It is also known as siscowet, paperbelly, and lean in Lake Superior. Lake trout is valued as both a game fish and a food species. Those captured with dark coloring may be referred to as mud chickens.

Lake trout have a rather limited range. They are exclusively found in northern North America, mostly in Canada, but also in Alaska and, to a lesser degree, the northeastern United States.

Lake trout have been extensively introduced into non-native waterways across North America and many other regions of the globe, mostly Europe, but also South America and portions of Asia.

Lake trout are the biggest of the chars; the record weighed over 102 pounds (46 kg) (netted) with a length of 50 inches (130 cm), and fish weighing 15–40 pounds (6.8–18.1 kg) are typical. The usual length is between 24 and 36 inches (61 and 91 cm).

According to the IGFA, the heaviest caught on a rod and reel was 72 pounds (33 kg), captured at Great Bear Lake in 1995 with a length of 59 inches (150 cm).

4. Brook Trout

Brook Trout

The brook trout (Salvelinus fontinalis) is a freshwater fish species belonging to the char genus Salvelinus and the salmon family Salmonidae. I

It is native to Eastern North America, including the United States and Canada, but it has been imported to other parts of North America, as well as Iceland, Europe, and Asia.

It is also known as the eastern brook trout, speckled trout, brook charr, squaretail, brookie, or mud trout in certain areas of its range.

The brook trout is the state fish of nine different states in the United States: Michigan, New Hampshire, New Jersey, New York, North Carolina, Pennsylvania, Vermont, Virginia, and West Virginia, as well as the Provincial Fish of Nova Scotia in Canada.

The brook trout is dark green to brown in color, with a characteristic marbled pattern (called vermiculation) of lighter hues over the flanks and back, reaching at least to the dorsal fin and, in some cases, all the way to the tail.

Along the sides, there is a conspicuous scattering of red dots encircled by blue halos. The belly and lower fins are crimson in hue, with white leading margins on the latter. When the fish are spawning, the belly, especially of the males, becomes bright red or orange.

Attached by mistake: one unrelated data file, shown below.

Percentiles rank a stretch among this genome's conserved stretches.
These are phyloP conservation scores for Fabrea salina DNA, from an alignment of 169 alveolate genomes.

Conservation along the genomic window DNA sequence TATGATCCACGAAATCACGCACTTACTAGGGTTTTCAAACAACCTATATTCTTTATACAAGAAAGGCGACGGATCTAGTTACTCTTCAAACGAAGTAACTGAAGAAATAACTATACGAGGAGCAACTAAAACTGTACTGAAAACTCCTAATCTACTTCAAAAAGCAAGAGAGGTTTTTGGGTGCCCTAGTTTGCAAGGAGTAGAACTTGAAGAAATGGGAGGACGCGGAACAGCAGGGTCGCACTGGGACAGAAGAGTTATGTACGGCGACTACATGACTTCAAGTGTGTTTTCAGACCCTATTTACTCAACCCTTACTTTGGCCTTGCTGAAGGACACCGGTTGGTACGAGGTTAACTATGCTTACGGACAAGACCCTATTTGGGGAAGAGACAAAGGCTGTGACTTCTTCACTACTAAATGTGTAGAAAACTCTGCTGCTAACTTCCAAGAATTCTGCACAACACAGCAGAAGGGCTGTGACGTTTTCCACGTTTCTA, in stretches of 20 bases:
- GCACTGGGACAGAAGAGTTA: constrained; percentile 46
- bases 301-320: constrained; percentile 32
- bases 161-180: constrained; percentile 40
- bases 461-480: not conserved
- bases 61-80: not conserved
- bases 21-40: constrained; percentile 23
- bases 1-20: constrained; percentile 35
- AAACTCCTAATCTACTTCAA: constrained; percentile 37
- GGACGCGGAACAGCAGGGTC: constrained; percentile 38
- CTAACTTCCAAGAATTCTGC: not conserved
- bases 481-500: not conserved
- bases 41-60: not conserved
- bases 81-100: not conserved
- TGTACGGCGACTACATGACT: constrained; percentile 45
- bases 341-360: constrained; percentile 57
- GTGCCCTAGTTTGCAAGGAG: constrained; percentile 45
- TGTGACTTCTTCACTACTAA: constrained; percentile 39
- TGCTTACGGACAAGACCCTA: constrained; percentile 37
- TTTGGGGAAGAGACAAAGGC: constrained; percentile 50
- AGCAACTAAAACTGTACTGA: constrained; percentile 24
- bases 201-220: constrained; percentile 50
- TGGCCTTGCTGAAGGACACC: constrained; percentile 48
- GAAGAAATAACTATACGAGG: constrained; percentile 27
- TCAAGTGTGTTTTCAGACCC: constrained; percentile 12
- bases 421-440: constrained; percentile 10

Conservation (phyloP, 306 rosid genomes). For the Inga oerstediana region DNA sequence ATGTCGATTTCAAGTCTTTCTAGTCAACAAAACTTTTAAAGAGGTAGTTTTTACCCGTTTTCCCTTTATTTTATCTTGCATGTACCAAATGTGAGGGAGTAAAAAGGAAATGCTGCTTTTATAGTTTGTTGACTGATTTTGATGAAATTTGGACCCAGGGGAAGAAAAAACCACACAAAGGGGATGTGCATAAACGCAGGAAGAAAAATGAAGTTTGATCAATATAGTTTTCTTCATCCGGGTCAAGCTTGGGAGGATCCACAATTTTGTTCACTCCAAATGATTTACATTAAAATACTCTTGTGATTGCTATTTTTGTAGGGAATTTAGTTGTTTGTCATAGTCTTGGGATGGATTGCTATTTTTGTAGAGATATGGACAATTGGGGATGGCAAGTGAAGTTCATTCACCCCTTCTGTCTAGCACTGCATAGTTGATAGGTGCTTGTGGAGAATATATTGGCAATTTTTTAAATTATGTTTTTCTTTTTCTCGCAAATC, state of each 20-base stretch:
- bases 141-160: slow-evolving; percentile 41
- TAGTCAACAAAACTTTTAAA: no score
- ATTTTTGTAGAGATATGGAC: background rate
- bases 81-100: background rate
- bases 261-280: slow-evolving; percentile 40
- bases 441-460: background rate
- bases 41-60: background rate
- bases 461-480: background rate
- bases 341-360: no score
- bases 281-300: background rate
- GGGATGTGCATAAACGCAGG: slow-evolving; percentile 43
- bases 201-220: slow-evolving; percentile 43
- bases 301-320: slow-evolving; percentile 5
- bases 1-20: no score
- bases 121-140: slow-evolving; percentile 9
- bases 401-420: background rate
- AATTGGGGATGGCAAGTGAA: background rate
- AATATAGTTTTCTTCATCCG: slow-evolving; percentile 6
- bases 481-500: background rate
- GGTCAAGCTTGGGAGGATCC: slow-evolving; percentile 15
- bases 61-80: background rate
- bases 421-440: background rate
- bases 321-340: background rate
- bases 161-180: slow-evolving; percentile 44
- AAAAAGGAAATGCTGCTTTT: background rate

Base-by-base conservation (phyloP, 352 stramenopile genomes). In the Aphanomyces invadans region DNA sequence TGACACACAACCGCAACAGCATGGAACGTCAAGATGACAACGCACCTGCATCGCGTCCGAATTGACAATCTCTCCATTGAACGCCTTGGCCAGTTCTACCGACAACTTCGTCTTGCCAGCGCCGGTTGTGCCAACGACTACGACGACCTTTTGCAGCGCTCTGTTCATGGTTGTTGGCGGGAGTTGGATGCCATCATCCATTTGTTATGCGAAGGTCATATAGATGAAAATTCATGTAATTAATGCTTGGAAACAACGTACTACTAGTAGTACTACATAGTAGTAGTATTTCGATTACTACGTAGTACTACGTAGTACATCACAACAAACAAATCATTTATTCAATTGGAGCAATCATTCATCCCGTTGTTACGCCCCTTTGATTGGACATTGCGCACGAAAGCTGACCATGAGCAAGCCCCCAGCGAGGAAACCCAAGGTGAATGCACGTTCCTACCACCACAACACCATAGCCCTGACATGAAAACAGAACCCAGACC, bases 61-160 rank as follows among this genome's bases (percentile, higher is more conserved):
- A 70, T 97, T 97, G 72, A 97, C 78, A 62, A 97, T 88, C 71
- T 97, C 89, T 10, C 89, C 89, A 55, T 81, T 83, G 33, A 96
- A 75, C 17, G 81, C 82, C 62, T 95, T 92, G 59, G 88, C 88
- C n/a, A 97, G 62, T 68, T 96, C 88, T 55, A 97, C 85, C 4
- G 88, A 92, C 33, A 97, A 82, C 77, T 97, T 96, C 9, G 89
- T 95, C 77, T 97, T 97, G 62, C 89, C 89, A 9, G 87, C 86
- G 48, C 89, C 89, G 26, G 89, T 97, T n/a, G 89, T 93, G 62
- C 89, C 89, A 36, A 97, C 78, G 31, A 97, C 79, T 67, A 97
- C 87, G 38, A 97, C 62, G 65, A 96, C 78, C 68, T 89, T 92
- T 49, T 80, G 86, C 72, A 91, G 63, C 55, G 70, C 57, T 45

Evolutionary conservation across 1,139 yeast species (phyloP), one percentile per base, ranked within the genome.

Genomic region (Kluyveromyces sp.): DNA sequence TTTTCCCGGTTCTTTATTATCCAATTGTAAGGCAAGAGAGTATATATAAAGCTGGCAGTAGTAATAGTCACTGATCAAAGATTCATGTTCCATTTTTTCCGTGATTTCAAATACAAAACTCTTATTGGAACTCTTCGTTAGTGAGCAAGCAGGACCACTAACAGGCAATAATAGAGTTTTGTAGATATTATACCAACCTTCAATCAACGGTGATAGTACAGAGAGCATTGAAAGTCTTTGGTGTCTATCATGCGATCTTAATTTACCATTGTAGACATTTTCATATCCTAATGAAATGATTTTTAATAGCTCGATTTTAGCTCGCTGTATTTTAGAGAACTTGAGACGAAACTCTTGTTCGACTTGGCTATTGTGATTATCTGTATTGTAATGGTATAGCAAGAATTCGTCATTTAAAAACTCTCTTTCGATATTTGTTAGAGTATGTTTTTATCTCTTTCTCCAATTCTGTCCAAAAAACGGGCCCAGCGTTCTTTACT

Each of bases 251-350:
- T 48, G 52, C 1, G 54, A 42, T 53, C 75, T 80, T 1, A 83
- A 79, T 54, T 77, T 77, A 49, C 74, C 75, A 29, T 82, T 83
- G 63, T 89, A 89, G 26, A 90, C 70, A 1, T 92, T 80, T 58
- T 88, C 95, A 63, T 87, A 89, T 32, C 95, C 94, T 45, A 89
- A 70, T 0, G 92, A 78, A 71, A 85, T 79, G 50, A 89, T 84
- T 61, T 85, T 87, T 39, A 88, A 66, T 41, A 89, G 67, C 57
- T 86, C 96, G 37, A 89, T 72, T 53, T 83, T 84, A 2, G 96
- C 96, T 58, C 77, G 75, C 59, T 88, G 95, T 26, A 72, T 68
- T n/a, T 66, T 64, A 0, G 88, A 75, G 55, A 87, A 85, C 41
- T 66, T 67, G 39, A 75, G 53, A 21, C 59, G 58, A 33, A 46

5. Cutthroat Trout

Cutthroat Trout

The cutthroat trout (Oncorhynchus clarkii) is a salmonid fish species endemic to North America’s cold-water rivers of the Pacific Ocean, Rocky Mountains, and Great Basin.

It is a Pacific trout, which includes the widely dispersed rainbow trout, as a member of the genus Oncorhynchus. Cutthroat trout are a popular gamefish, particularly among fly fishermen.

The popular term “cutthroat” alludes to the prominent red colour on the lower jaw.

Cutthroat trout prefer small to medium sized, clean, well-oxygenated, shallow rivers with gravel bottoms to live and spawn. They spawn in lakes that are clean, cool, and relatively deep.

They are indigenous to alluvial or freestone streams that are common tributaries of rivers in the Pacific Basin, Great Basin, and Rocky Mountains. Cutthroat trout spawn in the spring and may accidentally but naturally hybridize with rainbow trout, resulting in viable cutbows.

Due to habitat destruction and the invasion of non-native species, many subspecies of cutthroat trout are presently categorized as vulnerable in their natural ranges. Two subspecies are considered extinct: O. c. alvordensis and O. c. macdonaldi.